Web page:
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Newell and Hamblin, "The Book of Malchus" (reviewed by Tim Ballard) Options · View
Posted: Sunday, March 27, 2011 12:56:20 AM

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Title: The Book of Malchus
Authors: Neil K. Newell and William J. Hamblin
Publisher: Deseret Book
Genre: Fiction
Year Published: 2010
Number of Pages: 336
Binding: softcover
ISBN13: 978-1-60641-833-8
Price: $19.99

Reviewed by Tim Ballard for the Association for Mormon Letters

Not long ago, I climbed to the very top of my peaked roof to fetch a Frisbee tossed there compliments of my nine-year-old son. As I stood looking into my backyard I found myself a bit stunned. Some areas of the lawn and garden looked impressive. Other areas (honestly, most areas) needed some attention. I had not noticed this from the ground level. The new perspective had a motivating force propelling me to want to break out the shovel and weed eater. I realized that my everyday viewpoint had turned myopic, complacent. Would this principle perhaps apply to the gospel as well? For example, we all know the missionary presentation of the Bible and the Book of Mormon. The first book—our first witness—arrived from Judea, from Jerusalem, from the Old World. Our second book—our second witness—arrived from the New World. The only real scriptural event (apart from the Nephites’ initial arrival) bridging these two worlds is the Savior’s visit, from the Old World to the New.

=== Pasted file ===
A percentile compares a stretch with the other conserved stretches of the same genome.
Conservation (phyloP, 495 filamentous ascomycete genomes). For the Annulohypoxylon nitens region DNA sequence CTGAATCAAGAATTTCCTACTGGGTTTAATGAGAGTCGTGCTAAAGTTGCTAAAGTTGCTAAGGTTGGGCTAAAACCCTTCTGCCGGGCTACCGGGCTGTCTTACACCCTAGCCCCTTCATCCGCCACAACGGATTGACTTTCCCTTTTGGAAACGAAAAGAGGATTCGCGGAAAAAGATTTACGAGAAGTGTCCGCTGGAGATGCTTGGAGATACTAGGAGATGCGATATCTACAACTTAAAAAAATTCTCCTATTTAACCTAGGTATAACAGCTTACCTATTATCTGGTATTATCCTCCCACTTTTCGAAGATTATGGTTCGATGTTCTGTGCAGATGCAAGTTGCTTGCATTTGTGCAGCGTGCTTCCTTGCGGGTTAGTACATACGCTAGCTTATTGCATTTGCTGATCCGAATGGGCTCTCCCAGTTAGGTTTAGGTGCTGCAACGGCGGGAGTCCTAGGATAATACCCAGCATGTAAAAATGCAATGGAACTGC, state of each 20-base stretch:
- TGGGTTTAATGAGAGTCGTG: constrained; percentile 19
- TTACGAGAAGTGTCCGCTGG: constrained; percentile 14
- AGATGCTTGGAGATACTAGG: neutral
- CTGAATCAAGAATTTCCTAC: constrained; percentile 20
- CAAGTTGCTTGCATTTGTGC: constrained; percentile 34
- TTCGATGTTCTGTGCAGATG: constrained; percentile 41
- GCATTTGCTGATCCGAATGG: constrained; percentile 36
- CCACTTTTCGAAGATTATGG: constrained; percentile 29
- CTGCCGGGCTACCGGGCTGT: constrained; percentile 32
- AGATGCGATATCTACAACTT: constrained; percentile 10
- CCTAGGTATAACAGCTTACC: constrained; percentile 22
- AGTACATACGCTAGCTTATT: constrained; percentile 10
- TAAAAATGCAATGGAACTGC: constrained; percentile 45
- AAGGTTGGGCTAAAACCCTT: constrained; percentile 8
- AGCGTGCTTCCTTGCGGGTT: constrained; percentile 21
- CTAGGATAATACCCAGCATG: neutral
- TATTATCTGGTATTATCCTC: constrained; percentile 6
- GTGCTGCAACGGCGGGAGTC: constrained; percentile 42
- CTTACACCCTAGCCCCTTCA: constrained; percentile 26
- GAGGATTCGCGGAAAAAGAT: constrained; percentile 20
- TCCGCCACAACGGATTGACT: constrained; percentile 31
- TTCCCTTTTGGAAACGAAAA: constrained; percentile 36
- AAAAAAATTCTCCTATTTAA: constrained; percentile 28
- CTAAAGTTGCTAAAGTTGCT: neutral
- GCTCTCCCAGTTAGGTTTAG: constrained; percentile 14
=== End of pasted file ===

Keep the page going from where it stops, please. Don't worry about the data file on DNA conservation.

But what if we could see this picture from an entirely different viewpoint? What if the first book (the Bible)—even the first witness—became the second (became the “other testament”); and what if the second witness (the Book of Mormon) became the first? What if we looked at Jesus of Nazareth, not through the eyes of Matthew, Mark, Luke and John, but through the eyes of one contemporary of the Savior who lived outside of the Hebrew nation? What would it be like to enter Jerusalem as a foreigner, and meet Pilate, meet this new Christian sect, and look into the eyes of the mortal Lord? While all this is going on, what was happening in the New World? What if someone from the Old World had traveled there and back? What if a man had lived among Lehi’s posterity, a firsthand witness of the events being recorded in that sacred Nephite record, and then traveled back to the Old World, also witnessing the creation of the New Testament? All of this would provide a powerful alternative dimension to the scriptural stories we cherish. And this is precisely what the historical-fiction work entitled "The Book of Malchus" masterfully does!

The narrative begins in AD 410. Lucius Crecentius, a prominent pagan philosopher, and a powerful Roman citizen of Carthage, is witnessing the total destruction of his beloved country. Rome has fallen. Lucius struggles deeply to make sense of the tragedy, and in the process loses faith in all he had held dear. Then, in a strange twist of fate, a powerful book falls into his hands. It is a book written by one of his forefathers. By a man who traveled the seas. A man who found more than he ever imaged he could find. A man who discovered the greatest gift available to mankind. A man who knew and walked with the Messiah—not only on one continent, but on two. This man was Malchus.